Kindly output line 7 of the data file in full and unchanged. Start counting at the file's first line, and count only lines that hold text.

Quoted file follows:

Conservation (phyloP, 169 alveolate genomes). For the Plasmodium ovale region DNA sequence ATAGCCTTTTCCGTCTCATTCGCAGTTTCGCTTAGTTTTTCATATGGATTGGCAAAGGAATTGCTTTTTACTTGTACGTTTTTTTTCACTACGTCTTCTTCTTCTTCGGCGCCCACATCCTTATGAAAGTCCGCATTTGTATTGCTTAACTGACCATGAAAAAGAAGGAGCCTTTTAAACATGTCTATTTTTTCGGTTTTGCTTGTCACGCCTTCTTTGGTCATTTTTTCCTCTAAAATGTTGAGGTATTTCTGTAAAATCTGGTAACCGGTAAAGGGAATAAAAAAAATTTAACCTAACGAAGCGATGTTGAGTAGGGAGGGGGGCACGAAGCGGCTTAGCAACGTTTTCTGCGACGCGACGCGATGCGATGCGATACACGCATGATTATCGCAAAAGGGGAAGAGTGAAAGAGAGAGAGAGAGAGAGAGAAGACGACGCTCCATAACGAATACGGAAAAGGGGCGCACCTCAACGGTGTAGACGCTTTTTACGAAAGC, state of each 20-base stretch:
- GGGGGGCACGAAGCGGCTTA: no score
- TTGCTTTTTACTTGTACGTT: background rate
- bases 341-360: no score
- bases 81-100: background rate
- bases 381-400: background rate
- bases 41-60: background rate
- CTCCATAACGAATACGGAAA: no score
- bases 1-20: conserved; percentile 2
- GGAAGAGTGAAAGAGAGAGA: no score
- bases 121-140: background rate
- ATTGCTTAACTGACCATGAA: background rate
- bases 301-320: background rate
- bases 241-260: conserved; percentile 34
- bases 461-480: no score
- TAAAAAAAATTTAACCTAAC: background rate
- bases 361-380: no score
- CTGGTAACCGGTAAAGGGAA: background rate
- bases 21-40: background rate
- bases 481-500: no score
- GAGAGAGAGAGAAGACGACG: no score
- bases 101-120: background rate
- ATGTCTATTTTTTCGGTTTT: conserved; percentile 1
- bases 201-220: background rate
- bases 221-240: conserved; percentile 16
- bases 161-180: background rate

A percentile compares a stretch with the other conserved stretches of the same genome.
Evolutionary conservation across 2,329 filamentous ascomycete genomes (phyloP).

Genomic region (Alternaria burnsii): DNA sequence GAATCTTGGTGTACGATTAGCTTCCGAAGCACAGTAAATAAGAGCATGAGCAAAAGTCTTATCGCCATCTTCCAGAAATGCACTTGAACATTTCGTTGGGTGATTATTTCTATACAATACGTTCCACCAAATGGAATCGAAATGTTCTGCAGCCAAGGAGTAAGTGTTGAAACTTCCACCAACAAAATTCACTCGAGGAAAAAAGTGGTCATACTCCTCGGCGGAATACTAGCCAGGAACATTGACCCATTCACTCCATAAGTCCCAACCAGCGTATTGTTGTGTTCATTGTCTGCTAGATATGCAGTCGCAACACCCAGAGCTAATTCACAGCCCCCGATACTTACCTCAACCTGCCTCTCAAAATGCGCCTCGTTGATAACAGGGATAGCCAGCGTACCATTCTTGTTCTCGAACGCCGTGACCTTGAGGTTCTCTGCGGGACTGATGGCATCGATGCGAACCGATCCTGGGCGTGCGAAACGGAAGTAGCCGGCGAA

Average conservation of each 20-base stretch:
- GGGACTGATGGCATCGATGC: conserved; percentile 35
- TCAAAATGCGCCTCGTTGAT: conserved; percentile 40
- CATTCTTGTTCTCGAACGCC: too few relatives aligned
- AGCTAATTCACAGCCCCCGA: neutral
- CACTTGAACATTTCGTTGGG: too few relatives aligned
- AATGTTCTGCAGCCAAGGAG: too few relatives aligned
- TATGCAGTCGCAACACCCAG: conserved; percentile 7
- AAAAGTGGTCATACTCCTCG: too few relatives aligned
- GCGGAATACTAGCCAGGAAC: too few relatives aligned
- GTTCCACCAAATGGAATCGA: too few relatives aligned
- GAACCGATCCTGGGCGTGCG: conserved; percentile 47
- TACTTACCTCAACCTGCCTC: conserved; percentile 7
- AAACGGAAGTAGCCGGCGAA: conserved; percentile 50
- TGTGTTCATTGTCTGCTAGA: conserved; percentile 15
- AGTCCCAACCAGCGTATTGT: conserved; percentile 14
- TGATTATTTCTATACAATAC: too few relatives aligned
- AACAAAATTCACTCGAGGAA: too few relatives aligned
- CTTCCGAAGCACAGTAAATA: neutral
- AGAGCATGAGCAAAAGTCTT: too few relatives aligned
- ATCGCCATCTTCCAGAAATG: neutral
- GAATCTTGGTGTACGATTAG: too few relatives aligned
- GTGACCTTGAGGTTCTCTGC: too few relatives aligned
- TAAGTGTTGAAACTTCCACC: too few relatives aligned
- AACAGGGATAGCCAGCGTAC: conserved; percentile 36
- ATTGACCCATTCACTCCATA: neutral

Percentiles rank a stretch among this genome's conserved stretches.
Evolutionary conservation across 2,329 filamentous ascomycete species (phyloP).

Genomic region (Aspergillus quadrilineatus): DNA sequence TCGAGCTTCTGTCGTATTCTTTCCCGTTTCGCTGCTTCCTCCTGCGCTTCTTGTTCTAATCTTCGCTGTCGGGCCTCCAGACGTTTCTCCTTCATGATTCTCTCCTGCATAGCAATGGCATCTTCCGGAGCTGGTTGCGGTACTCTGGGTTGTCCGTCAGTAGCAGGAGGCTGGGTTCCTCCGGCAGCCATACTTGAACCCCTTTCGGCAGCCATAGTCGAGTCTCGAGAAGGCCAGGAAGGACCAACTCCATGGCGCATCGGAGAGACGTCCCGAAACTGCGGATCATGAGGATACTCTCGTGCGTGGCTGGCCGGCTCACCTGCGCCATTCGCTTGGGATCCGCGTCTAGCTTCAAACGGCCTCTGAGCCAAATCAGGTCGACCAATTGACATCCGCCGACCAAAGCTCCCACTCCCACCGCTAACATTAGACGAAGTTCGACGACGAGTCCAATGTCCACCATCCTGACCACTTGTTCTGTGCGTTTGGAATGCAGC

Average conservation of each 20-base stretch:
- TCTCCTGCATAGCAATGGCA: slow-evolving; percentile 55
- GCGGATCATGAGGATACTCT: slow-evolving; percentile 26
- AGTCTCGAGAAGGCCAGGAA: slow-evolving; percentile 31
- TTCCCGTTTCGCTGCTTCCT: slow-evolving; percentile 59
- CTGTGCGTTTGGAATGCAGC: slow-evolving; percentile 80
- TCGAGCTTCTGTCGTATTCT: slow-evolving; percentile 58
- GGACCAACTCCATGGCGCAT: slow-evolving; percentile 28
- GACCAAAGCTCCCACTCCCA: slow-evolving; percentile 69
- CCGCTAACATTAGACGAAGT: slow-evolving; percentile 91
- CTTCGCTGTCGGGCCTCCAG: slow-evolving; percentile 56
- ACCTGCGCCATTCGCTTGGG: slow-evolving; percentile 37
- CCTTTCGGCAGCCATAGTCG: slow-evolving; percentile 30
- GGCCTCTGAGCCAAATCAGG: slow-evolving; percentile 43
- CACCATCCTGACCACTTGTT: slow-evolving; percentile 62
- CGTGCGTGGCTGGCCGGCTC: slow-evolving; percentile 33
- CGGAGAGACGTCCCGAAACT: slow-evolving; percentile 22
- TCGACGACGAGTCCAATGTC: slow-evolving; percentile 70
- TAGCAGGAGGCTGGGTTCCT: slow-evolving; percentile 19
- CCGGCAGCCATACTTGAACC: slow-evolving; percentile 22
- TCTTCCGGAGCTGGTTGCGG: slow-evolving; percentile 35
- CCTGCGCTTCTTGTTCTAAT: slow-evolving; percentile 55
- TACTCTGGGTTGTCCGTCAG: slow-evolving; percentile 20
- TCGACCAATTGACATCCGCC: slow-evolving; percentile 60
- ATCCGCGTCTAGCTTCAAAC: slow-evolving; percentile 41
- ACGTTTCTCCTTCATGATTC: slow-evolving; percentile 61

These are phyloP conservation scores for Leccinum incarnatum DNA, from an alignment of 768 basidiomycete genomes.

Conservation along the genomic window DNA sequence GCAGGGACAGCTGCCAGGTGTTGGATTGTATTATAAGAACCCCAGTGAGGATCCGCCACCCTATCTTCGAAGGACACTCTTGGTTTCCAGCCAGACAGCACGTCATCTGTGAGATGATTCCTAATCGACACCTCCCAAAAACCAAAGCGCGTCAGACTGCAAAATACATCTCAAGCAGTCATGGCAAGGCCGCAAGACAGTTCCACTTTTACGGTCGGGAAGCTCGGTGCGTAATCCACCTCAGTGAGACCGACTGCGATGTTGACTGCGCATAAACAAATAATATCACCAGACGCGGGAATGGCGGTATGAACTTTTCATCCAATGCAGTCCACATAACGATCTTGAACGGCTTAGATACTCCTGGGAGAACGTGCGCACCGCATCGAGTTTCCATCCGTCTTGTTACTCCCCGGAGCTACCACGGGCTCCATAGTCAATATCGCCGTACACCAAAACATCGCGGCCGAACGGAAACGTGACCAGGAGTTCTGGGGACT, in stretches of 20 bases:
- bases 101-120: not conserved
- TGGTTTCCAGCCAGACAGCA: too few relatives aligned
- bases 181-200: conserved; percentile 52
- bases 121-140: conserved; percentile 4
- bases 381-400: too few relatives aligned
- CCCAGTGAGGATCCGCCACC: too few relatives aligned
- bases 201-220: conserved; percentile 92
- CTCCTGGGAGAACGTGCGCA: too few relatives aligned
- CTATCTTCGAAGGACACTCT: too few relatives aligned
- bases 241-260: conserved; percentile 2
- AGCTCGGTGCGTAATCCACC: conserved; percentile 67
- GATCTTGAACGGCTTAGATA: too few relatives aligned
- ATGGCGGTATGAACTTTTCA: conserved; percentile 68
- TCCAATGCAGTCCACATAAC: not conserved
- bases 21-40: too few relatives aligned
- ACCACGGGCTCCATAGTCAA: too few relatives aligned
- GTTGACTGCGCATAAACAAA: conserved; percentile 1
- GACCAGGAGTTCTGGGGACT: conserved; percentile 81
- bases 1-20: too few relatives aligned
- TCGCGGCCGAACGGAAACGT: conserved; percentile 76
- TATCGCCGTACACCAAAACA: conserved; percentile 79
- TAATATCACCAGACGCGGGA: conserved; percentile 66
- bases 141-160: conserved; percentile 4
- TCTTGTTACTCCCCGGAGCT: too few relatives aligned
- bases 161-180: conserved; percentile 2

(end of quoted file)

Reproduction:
- bases 41-60: background rate